Platinum Technology?s decision to place the source code to its Virtual Reality Modelling Language (VRML) software in the public domain may boost the market for three dimensional (3D) Web technology.
The software company plans to hand the source code of its two VRMLbrowsers and VRML authoring tools over to the Web3D Consortium, an industry group which counts Platinum and Microsoft among its members.
The Consortium, which was formerly named the VRML Consortium, will decide within the next 90 days how and when the source code will be made available to developers.
But Platinum?s move is reminiscent of Netscape?s decision a year ago to open up the source code of its Communicator browser. Platinum?s primary motivation was also cost cutting as it announced earlier this week that it would cut 1,000 jobs, or 15 per cent of its workforce.
Neil Trevett, president of the Web3D Consortium, said Platinum?s decision would ultimately benefit the development of 3D technology for the Web, however. ?Open source is definitely the way to go. It allows technology to be developed and deployed much faster,? he said.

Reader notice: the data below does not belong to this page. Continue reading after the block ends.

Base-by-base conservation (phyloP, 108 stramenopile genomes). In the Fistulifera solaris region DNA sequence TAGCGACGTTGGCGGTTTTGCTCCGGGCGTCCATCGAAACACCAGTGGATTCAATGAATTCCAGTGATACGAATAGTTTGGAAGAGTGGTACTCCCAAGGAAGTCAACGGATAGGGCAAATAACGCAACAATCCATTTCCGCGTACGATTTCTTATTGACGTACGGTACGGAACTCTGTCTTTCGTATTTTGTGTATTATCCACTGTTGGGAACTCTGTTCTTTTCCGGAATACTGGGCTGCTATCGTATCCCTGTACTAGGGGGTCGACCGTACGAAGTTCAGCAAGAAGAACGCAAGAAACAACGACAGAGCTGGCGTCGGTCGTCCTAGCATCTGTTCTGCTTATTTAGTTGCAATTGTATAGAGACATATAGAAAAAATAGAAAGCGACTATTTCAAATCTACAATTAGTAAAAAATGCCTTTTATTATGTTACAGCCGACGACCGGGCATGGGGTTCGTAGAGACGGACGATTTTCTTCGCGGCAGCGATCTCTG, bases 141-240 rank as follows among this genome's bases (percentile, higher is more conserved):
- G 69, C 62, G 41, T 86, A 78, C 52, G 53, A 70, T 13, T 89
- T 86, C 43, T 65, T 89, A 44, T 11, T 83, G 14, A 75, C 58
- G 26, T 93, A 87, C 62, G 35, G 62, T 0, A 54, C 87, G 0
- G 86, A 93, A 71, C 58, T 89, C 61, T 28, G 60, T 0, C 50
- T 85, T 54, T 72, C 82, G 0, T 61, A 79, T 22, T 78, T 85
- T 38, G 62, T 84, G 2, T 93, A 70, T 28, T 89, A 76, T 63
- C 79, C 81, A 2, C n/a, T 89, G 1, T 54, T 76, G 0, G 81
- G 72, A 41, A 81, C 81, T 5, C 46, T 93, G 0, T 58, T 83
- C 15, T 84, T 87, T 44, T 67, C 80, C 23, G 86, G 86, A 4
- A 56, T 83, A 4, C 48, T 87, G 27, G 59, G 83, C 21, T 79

Platinum has been a driving force behind the development of 3D Web technology and standards, especially since last year when it acquired two key companies in the space in the shape of Intervista, which developed the World View VRML browser, and Cosmo, a former Silicon Graphics unit.
The company said it intended to use the offerings to develop 3D visualisation tools and would integrate them into its core systems management applications and development tools.
Jeff Schultz, Platinum?s vice president of marketing for Internet commerce, said the firm remained committed to 3D Web technology. ?When Platinum first acquired this technology, it was always with the intent to make Web 3D ubiquitous. We now believe the way to do this is to open up VRML,? he explained.
But Schultz and Trevett both admitted that VRML had been losing steam. Although it was approved as a standard by the International Standards Organisation (ISO) in 1997, it never gained universal acceptance, and last year, its fortunes took a turn for the worse when Microsoft announced a competing 3D technology called Chromeffects.
But the software giant shelved Chromeffects late last year, and the Web3D Consortium is now hoping to revive VRML?s fortunes by developing a new version of the technology called X3D.
This will be a componentised, extensible version of VRML to enable vendors to develop lighter and faster VRML viewing technology, and Trevett claimed that the Platinum source code would help speed up its development.
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